Regulators who make the rules for higher education accreditation are being closely watched now for the rules governing online learning. Three industry groups who are concerned have put forward their own policy recommendations. The groups are the Online Learning Consortium (OLC), the University Professional and Continuing Education Association (UPCEA) and the WICHE Cooperative for Educational Technologies (WCET).
The recommendations are concerned with competency-based education (CBE), regular and substantive interaction, and state authorization. The Department of Education's ongoing accreditation rulemaking session (which may also require congressional action) may develop outcomes-based Title IV eligibility standards for gauging colleges' effectiveness with a wider range of instructional modalities.
One big topic of discussion concerns the current rules around regular and substantive interaction. This is the measure of how much contact instructors and students must have in online courses. Some educators feel the current rules put online learning at a "competitive disadvantage" relative to on-campus instruction.
One of the test cases has been the DoE's case against Western Governors University. But in January 2019 it canceled a $713 million fine owed by WGA that came out of a 2017 audit that concluded that the school's CBE model was not in compliance with federal standards for online education. In its January reversal, the DoE determined that the fully online nonprofit university "made a reasonable and good faith effort" to apply the rules to its model.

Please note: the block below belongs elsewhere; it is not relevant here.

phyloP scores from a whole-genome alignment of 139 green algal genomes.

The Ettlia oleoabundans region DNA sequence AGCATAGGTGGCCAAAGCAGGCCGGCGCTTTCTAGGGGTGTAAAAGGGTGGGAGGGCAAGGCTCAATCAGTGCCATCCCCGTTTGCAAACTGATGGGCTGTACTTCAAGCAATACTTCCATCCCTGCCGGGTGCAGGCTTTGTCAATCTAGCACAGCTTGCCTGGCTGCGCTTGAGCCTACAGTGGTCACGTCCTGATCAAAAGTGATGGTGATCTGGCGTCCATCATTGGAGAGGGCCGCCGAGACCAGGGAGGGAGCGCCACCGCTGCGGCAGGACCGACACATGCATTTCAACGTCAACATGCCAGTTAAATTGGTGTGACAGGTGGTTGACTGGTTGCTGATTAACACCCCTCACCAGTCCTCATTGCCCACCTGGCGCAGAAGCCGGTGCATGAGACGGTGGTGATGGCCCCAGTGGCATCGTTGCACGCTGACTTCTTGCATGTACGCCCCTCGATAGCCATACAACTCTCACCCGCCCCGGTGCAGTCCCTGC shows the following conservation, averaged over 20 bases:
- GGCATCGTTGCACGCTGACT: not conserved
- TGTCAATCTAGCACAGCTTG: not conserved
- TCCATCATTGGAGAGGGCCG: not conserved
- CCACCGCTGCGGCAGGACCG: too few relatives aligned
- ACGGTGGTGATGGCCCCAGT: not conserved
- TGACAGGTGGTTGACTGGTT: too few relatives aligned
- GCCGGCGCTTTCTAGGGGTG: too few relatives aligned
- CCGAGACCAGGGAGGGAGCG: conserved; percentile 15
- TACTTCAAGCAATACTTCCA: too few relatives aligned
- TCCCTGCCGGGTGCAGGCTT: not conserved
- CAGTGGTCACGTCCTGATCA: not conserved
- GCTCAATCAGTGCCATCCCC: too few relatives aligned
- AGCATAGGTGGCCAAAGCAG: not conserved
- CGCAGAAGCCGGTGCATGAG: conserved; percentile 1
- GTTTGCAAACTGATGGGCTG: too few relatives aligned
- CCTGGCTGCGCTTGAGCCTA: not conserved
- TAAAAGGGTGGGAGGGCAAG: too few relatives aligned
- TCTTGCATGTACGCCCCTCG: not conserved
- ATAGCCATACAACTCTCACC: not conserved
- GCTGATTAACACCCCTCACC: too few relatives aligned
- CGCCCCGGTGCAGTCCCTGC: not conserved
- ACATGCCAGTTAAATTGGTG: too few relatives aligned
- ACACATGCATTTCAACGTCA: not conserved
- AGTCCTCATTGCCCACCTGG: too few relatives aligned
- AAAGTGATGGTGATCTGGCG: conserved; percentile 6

The DoE further stated that it is "hopeful that further clarification [around distance learning] will be part of future regulations that will help spur the growth of high-quality innovative programs."
According to Inside Higher Ed, a third of all higher education students take at least one online course. Many of those students live on campus or within a two-hour radius of the college, so that the older term of "distance education" has become far less relevant.
But online learning is still growing in higher education. For example, Florida International University now offers more than 100 degrees fully online, and added more than 15 degrees in the past year. Those offerings include 20+ STEM programs at the graduate and undergraduate level, and new bachelors’ degrees in economics, writing and rhetoric.
Not all universities and educators are as strong in pushing online learning. Researchers at George Mason University and the Urban Institute say students who lack strong academic preparation tend to struggle in an online-only environment. But that research has been questioned by others. And the discussons continue at many levels.
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